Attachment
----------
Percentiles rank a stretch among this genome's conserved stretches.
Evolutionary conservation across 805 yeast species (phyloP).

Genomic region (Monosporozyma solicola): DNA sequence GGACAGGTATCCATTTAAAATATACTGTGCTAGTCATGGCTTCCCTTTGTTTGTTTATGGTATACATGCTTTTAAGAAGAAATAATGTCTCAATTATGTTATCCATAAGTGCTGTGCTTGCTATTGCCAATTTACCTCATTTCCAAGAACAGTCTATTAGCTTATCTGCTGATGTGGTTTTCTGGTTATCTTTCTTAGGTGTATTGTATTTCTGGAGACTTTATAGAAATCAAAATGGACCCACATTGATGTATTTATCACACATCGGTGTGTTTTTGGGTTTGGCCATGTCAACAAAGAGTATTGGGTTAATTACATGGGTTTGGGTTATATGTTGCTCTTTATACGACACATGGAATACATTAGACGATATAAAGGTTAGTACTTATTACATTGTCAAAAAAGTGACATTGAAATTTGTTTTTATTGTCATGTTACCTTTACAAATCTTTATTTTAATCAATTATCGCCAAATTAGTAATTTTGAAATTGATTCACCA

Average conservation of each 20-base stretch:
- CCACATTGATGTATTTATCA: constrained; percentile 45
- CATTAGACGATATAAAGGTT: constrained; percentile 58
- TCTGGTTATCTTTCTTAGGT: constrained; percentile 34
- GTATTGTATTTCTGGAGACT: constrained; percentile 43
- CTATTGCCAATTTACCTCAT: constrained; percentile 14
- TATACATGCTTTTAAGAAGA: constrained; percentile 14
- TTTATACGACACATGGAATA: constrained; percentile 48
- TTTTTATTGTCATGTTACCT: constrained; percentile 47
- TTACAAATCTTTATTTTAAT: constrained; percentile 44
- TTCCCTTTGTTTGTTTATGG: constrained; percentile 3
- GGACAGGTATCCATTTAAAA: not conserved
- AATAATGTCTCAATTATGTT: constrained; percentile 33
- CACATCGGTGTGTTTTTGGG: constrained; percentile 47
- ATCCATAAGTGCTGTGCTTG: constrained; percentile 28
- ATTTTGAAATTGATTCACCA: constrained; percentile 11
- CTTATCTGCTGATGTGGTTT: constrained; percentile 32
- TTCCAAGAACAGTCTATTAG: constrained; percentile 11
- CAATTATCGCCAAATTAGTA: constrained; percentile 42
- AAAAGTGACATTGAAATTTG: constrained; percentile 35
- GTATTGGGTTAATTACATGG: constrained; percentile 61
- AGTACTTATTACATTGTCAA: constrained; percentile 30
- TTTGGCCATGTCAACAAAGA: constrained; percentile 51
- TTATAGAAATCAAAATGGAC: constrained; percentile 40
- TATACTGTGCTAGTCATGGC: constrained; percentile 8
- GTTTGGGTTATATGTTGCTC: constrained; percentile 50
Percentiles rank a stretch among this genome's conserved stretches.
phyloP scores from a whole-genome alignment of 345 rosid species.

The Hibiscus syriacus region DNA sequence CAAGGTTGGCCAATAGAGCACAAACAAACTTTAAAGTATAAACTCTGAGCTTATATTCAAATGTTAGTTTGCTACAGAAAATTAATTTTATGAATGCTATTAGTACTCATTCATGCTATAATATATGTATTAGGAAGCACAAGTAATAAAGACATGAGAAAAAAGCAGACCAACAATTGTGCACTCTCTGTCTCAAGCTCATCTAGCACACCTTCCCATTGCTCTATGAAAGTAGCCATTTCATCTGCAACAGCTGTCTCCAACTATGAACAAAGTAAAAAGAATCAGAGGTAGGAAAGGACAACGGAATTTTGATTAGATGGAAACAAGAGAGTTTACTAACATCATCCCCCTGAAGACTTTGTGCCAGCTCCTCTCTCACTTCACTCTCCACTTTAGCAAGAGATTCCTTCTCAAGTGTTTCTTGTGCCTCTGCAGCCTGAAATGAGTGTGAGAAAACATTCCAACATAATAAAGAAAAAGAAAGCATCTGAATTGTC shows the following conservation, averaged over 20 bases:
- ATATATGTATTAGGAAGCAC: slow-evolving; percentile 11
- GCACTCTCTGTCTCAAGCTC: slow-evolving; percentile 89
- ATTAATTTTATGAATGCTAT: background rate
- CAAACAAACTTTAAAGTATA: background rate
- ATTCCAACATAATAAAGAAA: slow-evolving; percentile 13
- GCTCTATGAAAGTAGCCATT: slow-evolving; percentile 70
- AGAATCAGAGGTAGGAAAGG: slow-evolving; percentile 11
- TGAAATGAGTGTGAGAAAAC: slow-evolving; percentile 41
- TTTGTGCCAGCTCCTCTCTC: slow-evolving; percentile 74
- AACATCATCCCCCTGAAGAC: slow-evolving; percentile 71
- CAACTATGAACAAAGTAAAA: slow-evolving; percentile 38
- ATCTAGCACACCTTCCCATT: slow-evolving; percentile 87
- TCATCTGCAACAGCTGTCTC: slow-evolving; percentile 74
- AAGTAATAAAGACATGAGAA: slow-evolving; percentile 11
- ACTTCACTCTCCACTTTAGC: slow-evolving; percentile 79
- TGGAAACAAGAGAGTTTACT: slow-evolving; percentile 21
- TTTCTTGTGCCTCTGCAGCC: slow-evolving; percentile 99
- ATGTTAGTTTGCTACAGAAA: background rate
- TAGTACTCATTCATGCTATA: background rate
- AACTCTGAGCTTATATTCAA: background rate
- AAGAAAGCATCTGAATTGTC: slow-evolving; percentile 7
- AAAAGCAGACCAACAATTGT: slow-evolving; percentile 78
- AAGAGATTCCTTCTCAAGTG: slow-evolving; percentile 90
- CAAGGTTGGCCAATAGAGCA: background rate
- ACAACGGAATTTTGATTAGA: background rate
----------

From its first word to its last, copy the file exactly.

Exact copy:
Percentiles rank a stretch among this genome's conserved stretches.
Evolutionary conservation across 805 yeast species (phyloP).

Genomic region (Monosporozyma solicola): DNA sequence GGACAGGTATCCATTTAAAATATACTGTGCTAGTCATGGCTTCCCTTTGTTTGTTTATGGTATACATGCTTTTAAGAAGAAATAATGTCTCAATTATGTTATCCATAAGTGCTGTGCTTGCTATTGCCAATTTACCTCATTTCCAAGAACAGTCTATTAGCTTATCTGCTGATGTGGTTTTCTGGTTATCTTTCTTAGGTGTATTGTATTTCTGGAGACTTTATAGAAATCAAAATGGACCCACATTGATGTATTTATCACACATCGGTGTGTTTTTGGGTTTGGCCATGTCAACAAAGAGTATTGGGTTAATTACATGGGTTTGGGTTATATGTTGCTCTTTATACGACACATGGAATACATTAGACGATATAAAGGTTAGTACTTATTACATTGTCAAAAAAGTGACATTGAAATTTGTTTTTATTGTCATGTTACCTTTACAAATCTTTATTTTAATCAATTATCGCCAAATTAGTAATTTTGAAATTGATTCACCA

Average conservation of each 20-base stretch:
- CCACATTGATGTATTTATCA: constrained; percentile 45
- CATTAGACGATATAAAGGTT: constrained; percentile 58
- TCTGGTTATCTTTCTTAGGT: constrained; percentile 34
- GTATTGTATTTCTGGAGACT: constrained; percentile 43
- CTATTGCCAATTTACCTCAT: constrained; percentile 14
- TATACATGCTTTTAAGAAGA: constrained; percentile 14
- TTTATACGACACATGGAATA: constrained; percentile 48
- TTTTTATTGTCATGTTACCT: constrained; percentile 47
- TTACAAATCTTTATTTTAAT: constrained; percentile 44
- TTCCCTTTGTTTGTTTATGG: constrained; percentile 3
- GGACAGGTATCCATTTAAAA: not conserved
- AATAATGTCTCAATTATGTT: constrained; percentile 33
- CACATCGGTGTGTTTTTGGG: constrained; percentile 47
- ATCCATAAGTGCTGTGCTTG: constrained; percentile 28
- ATTTTGAAATTGATTCACCA: constrained; percentile 11
- CTTATCTGCTGATGTGGTTT: constrained; percentile 32
- TTCCAAGAACAGTCTATTAG: constrained; percentile 11
- CAATTATCGCCAAATTAGTA: constrained; percentile 42
- AAAAGTGACATTGAAATTTG: constrained; percentile 35
- GTATTGGGTTAATTACATGG: constrained; percentile 61
- AGTACTTATTACATTGTCAA: constrained; percentile 30
- TTTGGCCATGTCAACAAAGA: constrained; percentile 51
- TTATAGAAATCAAAATGGAC: constrained; percentile 40
- TATACTGTGCTAGTCATGGC: constrained; percentile 8
- GTTTGGGTTATATGTTGCTC: constrained; percentile 50
Percentiles rank a stretch among this genome's conserved stretches.
phyloP scores from a whole-genome alignment of 345 rosid species.

The Hibiscus syriacus region DNA sequence CAAGGTTGGCCAATAGAGCACAAACAAACTTTAAAGTATAAACTCTGAGCTTATATTCAAATGTTAGTTTGCTACAGAAAATTAATTTTATGAATGCTATTAGTACTCATTCATGCTATAATATATGTATTAGGAAGCACAAGTAATAAAGACATGAGAAAAAAGCAGACCAACAATTGTGCACTCTCTGTCTCAAGCTCATCTAGCACACCTTCCCATTGCTCTATGAAAGTAGCCATTTCATCTGCAACAGCTGTCTCCAACTATGAACAAAGTAAAAAGAATCAGAGGTAGGAAAGGACAACGGAATTTTGATTAGATGGAAACAAGAGAGTTTACTAACATCATCCCCCTGAAGACTTTGTGCCAGCTCCTCTCTCACTTCACTCTCCACTTTAGCAAGAGATTCCTTCTCAAGTGTTTCTTGTGCCTCTGCAGCCTGAAATGAGTGTGAGAAAACATTCCAACATAATAAAGAAAAAGAAAGCATCTGAATTGTC shows the following conservation, averaged over 20 bases:
- ATATATGTATTAGGAAGCAC: slow-evolving; percentile 11
- GCACTCTCTGTCTCAAGCTC: slow-evolving; percentile 89
- ATTAATTTTATGAATGCTAT: background rate
- CAAACAAACTTTAAAGTATA: background rate
- ATTCCAACATAATAAAGAAA: slow-evolving; percentile 13
- GCTCTATGAAAGTAGCCATT: slow-evolving; percentile 70
- AGAATCAGAGGTAGGAAAGG: slow-evolving; percentile 11
- TGAAATGAGTGTGAGAAAAC: slow-evolving; percentile 41
- TTTGTGCCAGCTCCTCTCTC: slow-evolving; percentile 74
- AACATCATCCCCCTGAAGAC: slow-evolving; percentile 71
- CAACTATGAACAAAGTAAAA: slow-evolving; percentile 38
- ATCTAGCACACCTTCCCATT: slow-evolving; percentile 87
- TCATCTGCAACAGCTGTCTC: slow-evolving; percentile 74
- AAGTAATAAAGACATGAGAA: slow-evolving; percentile 11
- ACTTCACTCTCCACTTTAGC: slow-evolving; percentile 79
- TGGAAACAAGAGAGTTTACT: slow-evolving; percentile 21
- TTTCTTGTGCCTCTGCAGCC: slow-evolving; percentile 99
- ATGTTAGTTTGCTACAGAAA: background rate
- TAGTACTCATTCATGCTATA: background rate
- AACTCTGAGCTTATATTCAA: background rate
- AAGAAAGCATCTGAATTGTC: slow-evolving; percentile 7
- AAAAGCAGACCAACAATTGT: slow-evolving; percentile 78
- AAGAGATTCCTTCTCAAGTG: slow-evolving; percentile 90
- CAAGGTTGGCCAATAGAGCA: background rate
- ACAACGGAATTTTGATTAGA: background rate